The plaintiff filed an uncontested affidavit that his salary as a recruiting officer for the Marine Corps was $436.00 per month, and that he was unable to bear the expenses of this litigation. Although it is uncertain if the district court in denying the fees considered whether the plaintiff's financial status made him unable to pay the expenses of this litigation, we think it clear that Hairston's salary is insufficient to arm him for the cost of this suit.*fn1 Hairston, however, was represented by a private legal services organization, and was not obligated to pay any fees. Looking to the policy behind § 3612(c), the district court concluded that the purpose behind the award of attorney fees was to avoid denying plaintiffs access to the courts because of burdensome expenses. Because Hairston had no burden to assume and thus no apparent obstacle to access, the court found that the proviso to § 3612(c) precluded the grant of fees.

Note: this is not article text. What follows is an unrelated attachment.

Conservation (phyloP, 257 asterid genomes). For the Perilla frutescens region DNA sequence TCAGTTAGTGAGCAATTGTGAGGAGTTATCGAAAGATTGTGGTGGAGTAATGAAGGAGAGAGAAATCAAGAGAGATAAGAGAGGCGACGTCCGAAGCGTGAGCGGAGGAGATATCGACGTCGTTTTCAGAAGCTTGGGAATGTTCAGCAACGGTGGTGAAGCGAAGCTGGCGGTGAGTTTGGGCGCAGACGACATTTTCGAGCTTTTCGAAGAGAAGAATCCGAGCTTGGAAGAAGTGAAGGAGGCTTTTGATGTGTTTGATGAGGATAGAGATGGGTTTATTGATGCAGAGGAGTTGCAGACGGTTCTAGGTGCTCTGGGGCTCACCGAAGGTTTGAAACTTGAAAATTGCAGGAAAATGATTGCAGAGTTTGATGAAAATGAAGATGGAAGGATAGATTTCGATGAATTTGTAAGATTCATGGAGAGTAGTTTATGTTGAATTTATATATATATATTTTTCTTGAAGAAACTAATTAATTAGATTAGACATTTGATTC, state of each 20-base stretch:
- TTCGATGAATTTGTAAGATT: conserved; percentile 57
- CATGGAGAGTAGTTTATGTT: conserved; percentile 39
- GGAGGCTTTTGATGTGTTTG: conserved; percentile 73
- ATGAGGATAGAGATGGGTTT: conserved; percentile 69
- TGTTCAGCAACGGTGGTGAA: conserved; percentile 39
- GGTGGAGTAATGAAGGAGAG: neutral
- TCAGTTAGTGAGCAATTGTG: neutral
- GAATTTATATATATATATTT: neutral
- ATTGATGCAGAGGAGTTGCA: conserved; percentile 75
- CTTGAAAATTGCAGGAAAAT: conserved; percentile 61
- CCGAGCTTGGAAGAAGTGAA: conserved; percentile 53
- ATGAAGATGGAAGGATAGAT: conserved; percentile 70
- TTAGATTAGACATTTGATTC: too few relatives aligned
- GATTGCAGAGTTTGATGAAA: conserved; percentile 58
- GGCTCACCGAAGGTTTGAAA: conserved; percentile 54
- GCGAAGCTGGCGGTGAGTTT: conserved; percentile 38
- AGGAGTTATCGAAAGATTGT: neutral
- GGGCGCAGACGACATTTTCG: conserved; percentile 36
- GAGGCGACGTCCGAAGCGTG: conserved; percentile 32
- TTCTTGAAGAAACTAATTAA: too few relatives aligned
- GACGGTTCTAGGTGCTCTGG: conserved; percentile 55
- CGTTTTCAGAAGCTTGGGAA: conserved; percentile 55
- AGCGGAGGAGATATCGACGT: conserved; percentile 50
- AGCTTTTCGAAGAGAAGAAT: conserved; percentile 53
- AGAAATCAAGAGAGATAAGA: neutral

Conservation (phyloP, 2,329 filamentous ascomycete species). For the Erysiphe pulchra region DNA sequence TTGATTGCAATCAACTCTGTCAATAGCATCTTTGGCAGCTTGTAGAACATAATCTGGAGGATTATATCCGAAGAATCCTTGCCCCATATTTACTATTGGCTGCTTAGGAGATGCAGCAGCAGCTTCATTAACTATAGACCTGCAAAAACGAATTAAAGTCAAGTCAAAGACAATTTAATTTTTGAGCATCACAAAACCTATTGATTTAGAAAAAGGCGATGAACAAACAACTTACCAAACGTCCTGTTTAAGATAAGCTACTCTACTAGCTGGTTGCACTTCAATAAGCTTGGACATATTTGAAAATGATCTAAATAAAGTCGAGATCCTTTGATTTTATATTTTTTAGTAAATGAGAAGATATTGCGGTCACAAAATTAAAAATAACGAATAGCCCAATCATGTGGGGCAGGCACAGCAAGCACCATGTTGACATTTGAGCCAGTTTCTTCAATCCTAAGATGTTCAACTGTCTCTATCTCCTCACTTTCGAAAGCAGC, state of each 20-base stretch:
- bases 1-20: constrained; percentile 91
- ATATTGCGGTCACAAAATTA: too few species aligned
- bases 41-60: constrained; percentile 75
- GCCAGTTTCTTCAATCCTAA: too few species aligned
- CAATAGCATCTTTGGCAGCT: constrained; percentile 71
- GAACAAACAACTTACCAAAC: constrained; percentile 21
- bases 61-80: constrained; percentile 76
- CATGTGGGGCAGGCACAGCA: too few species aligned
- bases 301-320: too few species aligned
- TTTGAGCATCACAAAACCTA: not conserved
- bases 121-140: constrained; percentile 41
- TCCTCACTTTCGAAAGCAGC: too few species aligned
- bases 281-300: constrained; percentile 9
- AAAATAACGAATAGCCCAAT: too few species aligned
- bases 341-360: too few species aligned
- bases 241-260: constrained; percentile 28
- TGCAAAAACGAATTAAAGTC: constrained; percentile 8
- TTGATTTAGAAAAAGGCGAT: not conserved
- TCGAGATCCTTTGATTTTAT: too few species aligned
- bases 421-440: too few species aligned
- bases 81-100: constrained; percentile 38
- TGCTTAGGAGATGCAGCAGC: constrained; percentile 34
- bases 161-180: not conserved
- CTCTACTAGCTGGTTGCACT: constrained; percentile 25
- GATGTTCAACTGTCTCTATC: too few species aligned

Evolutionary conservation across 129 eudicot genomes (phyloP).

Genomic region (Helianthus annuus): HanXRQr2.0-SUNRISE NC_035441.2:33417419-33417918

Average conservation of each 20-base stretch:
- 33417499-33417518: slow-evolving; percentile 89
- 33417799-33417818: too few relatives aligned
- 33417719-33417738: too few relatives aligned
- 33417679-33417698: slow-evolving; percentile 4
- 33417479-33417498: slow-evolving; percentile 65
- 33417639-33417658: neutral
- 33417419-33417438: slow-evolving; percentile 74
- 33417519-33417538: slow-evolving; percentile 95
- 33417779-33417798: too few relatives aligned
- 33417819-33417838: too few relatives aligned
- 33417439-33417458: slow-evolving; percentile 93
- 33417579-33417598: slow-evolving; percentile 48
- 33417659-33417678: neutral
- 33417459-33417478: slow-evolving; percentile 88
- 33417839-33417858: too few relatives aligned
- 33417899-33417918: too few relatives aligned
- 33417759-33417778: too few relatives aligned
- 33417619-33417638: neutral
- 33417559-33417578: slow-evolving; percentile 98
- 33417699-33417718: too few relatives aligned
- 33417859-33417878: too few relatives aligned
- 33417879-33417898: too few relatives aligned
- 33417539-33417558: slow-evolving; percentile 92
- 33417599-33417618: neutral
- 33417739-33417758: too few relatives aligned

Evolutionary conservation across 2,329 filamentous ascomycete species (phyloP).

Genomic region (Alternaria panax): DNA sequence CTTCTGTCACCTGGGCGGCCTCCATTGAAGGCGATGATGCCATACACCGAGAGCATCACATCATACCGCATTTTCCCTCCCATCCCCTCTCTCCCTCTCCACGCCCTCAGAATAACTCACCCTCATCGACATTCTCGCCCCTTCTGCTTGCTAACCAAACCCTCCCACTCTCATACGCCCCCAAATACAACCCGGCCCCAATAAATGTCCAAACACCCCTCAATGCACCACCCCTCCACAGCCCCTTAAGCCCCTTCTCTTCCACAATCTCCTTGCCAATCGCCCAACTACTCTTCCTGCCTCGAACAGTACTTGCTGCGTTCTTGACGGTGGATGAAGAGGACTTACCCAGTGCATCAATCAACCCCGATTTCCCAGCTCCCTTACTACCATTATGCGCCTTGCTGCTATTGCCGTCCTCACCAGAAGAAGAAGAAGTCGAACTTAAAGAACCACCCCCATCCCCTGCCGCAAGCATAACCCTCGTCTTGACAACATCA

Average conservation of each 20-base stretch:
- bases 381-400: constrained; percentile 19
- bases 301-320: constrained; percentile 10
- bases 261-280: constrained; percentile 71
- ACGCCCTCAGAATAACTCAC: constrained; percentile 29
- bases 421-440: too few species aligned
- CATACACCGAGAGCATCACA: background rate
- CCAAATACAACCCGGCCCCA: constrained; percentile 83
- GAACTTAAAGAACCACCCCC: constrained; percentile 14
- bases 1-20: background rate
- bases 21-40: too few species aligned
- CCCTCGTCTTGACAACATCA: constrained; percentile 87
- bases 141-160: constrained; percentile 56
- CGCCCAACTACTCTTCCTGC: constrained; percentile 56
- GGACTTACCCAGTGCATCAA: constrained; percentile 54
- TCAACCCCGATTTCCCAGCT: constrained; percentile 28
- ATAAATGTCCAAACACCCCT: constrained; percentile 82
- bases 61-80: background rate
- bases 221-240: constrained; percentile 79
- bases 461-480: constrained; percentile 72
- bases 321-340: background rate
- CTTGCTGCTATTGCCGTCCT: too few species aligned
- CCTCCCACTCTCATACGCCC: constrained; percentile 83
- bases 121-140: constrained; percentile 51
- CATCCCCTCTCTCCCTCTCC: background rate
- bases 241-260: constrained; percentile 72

The district court correctly ascertained the purpose behind § 3612(c), but its view too severely constricts achievement of that goal. The traditional American rule ordinarily disfavors the allowance of attorney fees, Hall v. Cole, 412 U.S. 1, 4, 36 L. Ed. 2d 702, 93 S. Ct. 1943 (1973), but as the Supreme Court has noted in similar contexts, Congress has enacted provisions for attorney fees to encourage individuals injured by racial discrimination to act as "private attorneys general" by seeking judicial relief on their own initiative, thereby providing a method to forcefully vindicate a policy of equal opportunity considered to be of the highest priority. Newman v. Piggie Park Enterprises, Inc., 390 U.S. 400, 402, 19 L. Ed. 2d 1263, 88 S. Ct. 964 (1968); Trafficante v. Metropolitan Life Insurance Co., 409 U.S. 205, 209, 34 L. Ed. 2d 415, 93 S. Ct. 364 (1972); Northcross v. Memphis Board of Education, 412 U.S. 427, 37 L. Ed. 2d 48, 93 S. Ct. 2201 (1973). We have explicitly held that this policy of encouraging compliance through private action underlies the provision for reasonable attorney fees in § 3612(c). Jeanty v. McKey and Poague, Inc., 496 F.2d 1119, 1121 (7th Cir. 1974).